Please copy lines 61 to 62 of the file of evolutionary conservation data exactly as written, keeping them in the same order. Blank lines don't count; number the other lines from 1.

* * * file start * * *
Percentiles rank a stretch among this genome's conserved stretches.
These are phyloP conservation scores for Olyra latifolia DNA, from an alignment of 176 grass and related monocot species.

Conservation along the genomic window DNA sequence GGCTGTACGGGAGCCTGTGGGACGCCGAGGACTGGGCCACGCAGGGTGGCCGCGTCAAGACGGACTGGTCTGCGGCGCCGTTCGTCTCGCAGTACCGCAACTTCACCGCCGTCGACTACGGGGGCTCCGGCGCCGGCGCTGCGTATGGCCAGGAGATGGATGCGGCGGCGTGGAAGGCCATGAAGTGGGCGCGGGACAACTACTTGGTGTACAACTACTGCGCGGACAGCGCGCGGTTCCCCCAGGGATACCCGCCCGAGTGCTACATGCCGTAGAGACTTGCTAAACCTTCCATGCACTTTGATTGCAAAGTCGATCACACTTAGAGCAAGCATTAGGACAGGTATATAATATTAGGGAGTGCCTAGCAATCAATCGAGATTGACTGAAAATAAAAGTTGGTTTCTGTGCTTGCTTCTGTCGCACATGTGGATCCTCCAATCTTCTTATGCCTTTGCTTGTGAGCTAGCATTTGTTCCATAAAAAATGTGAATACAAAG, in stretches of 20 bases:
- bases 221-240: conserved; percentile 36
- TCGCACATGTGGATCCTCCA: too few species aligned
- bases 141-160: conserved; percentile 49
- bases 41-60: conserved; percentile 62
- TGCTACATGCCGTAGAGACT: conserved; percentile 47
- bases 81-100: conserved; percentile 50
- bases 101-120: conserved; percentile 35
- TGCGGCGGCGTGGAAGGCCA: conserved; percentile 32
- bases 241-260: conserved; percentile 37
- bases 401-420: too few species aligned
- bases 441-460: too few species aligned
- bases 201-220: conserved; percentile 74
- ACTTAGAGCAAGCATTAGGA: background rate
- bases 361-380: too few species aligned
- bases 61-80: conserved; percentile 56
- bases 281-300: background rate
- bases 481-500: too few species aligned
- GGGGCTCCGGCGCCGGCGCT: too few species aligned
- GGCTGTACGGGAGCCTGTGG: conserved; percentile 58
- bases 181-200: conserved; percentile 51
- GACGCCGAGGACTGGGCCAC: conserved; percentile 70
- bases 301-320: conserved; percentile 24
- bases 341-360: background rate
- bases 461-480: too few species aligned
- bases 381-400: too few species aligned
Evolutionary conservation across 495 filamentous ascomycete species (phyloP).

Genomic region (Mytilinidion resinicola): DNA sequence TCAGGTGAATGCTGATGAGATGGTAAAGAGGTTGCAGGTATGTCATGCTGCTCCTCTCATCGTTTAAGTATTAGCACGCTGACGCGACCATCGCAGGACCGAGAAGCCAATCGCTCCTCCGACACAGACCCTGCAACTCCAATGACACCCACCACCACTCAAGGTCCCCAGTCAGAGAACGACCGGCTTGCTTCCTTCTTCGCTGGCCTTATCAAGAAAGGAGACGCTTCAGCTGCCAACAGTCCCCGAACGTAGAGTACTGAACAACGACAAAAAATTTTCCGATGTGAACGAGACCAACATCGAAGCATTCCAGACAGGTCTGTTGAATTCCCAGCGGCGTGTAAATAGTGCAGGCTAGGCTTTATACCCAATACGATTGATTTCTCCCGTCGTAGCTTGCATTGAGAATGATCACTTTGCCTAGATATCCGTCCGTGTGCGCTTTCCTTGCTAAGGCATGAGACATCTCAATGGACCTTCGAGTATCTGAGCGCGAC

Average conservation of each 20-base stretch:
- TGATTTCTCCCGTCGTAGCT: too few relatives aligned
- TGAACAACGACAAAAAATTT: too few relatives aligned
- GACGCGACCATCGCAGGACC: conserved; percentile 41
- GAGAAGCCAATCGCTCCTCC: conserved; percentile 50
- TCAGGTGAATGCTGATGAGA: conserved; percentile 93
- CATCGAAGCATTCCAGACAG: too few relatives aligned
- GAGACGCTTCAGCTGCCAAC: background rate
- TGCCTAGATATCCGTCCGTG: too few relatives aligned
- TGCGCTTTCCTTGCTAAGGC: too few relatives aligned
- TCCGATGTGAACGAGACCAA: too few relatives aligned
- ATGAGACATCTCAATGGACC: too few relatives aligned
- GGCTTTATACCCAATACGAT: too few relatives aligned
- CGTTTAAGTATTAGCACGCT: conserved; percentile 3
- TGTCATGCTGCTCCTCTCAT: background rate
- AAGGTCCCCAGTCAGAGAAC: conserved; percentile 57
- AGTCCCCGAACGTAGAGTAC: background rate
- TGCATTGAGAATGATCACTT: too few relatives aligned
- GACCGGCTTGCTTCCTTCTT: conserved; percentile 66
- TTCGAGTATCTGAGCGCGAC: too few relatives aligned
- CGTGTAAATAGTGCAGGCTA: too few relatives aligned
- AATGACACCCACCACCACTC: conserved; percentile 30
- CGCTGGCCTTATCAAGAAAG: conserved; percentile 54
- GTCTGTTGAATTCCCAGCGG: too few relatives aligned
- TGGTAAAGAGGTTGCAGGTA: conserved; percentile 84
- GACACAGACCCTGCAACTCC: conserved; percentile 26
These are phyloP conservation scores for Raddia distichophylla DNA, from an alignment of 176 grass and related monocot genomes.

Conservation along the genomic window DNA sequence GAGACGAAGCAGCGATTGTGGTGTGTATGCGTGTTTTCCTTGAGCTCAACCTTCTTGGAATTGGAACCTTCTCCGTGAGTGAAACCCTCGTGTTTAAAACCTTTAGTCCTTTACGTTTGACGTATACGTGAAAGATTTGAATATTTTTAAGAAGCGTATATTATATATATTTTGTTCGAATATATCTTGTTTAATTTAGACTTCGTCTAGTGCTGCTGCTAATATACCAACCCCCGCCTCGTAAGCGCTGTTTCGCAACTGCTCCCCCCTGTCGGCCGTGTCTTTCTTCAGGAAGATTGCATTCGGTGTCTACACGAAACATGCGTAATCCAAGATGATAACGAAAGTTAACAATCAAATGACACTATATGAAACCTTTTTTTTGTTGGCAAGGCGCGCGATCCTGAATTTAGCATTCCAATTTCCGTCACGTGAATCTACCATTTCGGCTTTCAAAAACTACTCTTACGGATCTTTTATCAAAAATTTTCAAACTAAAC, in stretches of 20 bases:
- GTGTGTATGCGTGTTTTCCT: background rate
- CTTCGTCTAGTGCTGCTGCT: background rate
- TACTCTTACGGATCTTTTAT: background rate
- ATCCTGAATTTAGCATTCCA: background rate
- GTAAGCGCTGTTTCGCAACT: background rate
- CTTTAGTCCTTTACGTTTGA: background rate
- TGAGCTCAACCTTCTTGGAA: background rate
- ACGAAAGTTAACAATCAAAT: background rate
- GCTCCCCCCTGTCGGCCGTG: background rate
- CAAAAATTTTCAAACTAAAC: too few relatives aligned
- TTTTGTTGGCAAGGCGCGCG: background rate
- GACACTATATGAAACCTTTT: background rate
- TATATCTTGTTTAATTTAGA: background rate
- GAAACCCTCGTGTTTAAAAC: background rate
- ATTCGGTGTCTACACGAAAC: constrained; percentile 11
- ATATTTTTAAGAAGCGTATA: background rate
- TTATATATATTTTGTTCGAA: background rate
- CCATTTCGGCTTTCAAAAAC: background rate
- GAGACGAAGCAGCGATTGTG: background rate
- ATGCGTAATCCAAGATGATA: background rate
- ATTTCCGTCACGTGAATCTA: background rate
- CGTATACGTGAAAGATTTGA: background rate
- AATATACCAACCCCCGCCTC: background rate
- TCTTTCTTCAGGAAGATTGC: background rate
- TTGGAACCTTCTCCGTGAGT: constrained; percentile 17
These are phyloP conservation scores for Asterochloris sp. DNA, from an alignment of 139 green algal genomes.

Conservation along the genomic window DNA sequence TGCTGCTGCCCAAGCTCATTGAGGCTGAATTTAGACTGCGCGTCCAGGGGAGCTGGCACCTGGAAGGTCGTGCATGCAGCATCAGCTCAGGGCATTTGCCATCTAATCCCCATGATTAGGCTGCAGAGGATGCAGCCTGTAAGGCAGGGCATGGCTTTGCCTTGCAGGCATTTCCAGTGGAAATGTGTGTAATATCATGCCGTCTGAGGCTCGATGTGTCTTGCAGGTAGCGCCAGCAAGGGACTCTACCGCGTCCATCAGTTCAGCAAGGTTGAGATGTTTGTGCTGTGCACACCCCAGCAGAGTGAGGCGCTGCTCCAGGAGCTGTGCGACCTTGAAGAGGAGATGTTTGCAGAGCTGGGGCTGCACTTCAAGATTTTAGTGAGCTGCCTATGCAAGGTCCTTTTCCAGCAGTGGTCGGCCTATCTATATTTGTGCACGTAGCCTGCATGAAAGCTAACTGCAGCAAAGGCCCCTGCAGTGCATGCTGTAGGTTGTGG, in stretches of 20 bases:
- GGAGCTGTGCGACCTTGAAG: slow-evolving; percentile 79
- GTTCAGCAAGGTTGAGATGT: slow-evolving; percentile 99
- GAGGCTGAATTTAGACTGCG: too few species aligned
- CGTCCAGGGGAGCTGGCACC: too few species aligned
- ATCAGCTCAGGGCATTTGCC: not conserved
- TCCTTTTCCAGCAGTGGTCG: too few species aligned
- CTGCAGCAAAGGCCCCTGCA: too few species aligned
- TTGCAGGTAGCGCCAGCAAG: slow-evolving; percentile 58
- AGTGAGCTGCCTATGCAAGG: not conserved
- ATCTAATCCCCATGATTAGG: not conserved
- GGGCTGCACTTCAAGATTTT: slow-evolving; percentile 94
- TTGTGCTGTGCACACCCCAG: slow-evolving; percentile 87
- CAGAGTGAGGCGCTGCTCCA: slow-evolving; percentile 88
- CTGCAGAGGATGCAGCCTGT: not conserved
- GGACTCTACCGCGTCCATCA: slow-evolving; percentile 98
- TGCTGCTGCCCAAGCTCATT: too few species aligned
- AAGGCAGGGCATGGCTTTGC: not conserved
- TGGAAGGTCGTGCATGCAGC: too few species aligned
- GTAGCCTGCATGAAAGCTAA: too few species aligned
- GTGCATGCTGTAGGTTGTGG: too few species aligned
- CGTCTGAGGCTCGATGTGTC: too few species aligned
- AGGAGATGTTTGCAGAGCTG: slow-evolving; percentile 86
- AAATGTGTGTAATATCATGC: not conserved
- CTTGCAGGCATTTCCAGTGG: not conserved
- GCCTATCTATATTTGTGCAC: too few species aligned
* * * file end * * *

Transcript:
- TACTCTTACGGATCTTTTAT: background rate
- ATCCTGAATTTAGCATTCCA: background rate